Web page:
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observing Un-expectations..

by | Dec 24, 2020 | Handel, observe, Unexpected

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Knowing that you need to make a change, and actually doing it are related, but take a different focus. Much of the trite advice you see, like “You should go TO something and not run FROM something”… like my Bosses feedback… not so helpful. In fact, my experiences at IBM simply confirmed that change is rarely chosen, and often forced on you, ready or not. And a pattern I railed against started to emerge in an Unexpected way… 

Starting way back in Houston, the leaders there would hire their old friends from previous portions of their careers. Always introduced with the accolades – from THEN – and no clear connection to what we needed NOW, I looked at that with great anger and disdain. It didn’t help that many of them made no bones about the real motivation was to get out the cold frozen tundra known as Yankee Land to me at that phase of my life.  Having rotated through that cold portion of the country, the pattern re-emerged in other portions of IBM. Even here at Fannie, people often hired previous partners, co-workers, particularly ex-consultants. Merit appeared to be an afterthought… 

Your brain loves surprise… but not too much… so how to find that balance? I have written before about the album Tommy, and how important it was to my own musical story.  One of the pieces I go to often is the Overture. From those opening lines, you know immediately this is going to be very different, and your brains approach it with the Dopamine of “wow.. What is this”… but only for a short period of time until a different theme emerges.  Repeat.  Repeat. Within 5 minutes, you have observed the entire album without knowing it… and those little hooks are waiting and tempting you into the full rendering of each theme.  It is is now expecting the surprises that await it… like old friends.

Handel was at the lowest point of his life so far. Even with the Kings pension supporting him, his musical styles had been soundly rejected by the common man, the church, and only pity came from the aristocracy.  Even the commission came to him from a “friend”… so was it really something he had to do, or simply a lifeline? In the world of suicide, they actually talk about this – at your lowest point, you don’t have the energy to act… but as you start to get just a little away from that sine wave valley, you now do… and that is the most dangerous portion of recovery… just AFTER you hit bottom.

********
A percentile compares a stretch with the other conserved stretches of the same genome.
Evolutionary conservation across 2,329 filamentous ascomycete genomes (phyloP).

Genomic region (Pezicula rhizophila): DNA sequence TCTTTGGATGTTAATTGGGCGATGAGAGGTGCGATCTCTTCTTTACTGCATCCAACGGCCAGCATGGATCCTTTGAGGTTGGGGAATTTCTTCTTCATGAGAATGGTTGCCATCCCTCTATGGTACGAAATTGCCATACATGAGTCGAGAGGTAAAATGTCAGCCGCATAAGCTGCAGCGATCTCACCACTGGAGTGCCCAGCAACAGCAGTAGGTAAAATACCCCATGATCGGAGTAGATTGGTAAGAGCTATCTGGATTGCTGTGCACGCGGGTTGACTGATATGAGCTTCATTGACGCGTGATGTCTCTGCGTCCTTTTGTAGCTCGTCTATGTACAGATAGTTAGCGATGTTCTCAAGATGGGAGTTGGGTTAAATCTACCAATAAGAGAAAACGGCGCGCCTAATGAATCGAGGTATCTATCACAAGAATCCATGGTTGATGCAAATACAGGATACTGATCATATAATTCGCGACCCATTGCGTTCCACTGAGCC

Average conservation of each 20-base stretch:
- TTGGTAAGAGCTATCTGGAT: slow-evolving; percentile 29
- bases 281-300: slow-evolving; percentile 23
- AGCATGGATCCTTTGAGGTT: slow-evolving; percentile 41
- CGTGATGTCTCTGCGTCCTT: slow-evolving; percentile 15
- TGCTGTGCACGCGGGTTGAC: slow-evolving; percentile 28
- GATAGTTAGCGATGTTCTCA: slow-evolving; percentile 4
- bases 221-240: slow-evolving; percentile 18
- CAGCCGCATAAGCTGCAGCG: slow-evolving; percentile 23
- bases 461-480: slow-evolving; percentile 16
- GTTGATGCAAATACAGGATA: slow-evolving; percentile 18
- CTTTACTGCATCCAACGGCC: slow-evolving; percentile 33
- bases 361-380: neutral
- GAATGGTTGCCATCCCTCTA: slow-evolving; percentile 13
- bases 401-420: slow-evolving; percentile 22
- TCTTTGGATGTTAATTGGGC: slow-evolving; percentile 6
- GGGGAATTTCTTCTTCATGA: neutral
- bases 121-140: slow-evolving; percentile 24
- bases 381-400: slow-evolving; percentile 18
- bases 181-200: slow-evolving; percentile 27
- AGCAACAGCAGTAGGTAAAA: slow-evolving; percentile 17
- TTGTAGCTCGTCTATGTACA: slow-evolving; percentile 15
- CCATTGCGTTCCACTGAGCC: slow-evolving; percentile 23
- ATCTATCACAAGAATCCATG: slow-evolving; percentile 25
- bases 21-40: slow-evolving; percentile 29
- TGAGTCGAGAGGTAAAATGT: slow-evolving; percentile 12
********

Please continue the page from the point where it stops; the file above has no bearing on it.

Just after the commission from Charles, he was approached to write a piece for a benefit concert in Dublin that was raising money to free men from a debtor’s prison.  Maybe he thought he might be IN one soon, and that perhaps this might be “paying it forward” 😉 No matter, it was the spark he needed to buckle down and focus on generating a piece worthy of the occasion, and something to start his “come back tour” to use a couple of modern phrases.  

Friends know your Overture. They have seen you do great things, not such great things, and everything in between, and on balance, they wouldn’t be reaching out if their brains were not producing a little Dopamine along with the wry smile when thinking of your name.  As in “… he I know a person who would be great for this!”… Sure this particular opportunity is different, sometimes vastly different, but the Unexpected thing that I know: the “who” often matters as much or more than the “what” or “how”… Some of that is my own personal lens, but I offer it to you as a learning from this season that continues, like the King’s pension, to pay me 😉 

Stung by the insights from my boss, I recalled a going away party that I had helped coordinate. In my roll as Court Jester, it fell to me to help coordinate the departure of the person that hired me into Fannie, and was one of the most trusted partners of the CIO.  He had recently started his own observations, and that included going out on his own, out of the shadow of that strong supporter who also had put him into a number of difficult positions.  Unexpectedly, he had decided to ACTUALLY leave – not just think about it. It was a very bittersweet evening, and one of the things I remembered now was what he said as we closed the door, a different form of Overture: “When I call you, pick up”. 

I expect you are now ready for one of the best pieces of music ever written… by a broken man with a chip on his shoulder, and a charity that needed to raise a little money. And woven together with a person that had been doing others biddings a little too long, and needed to spread his wings and see if he could actually do this leadership and management thing – well.  And it is on the ultimate evening of observing… Wishing you the happiest of Christmas Eve’s, the Overture from Handel’s Messiah.

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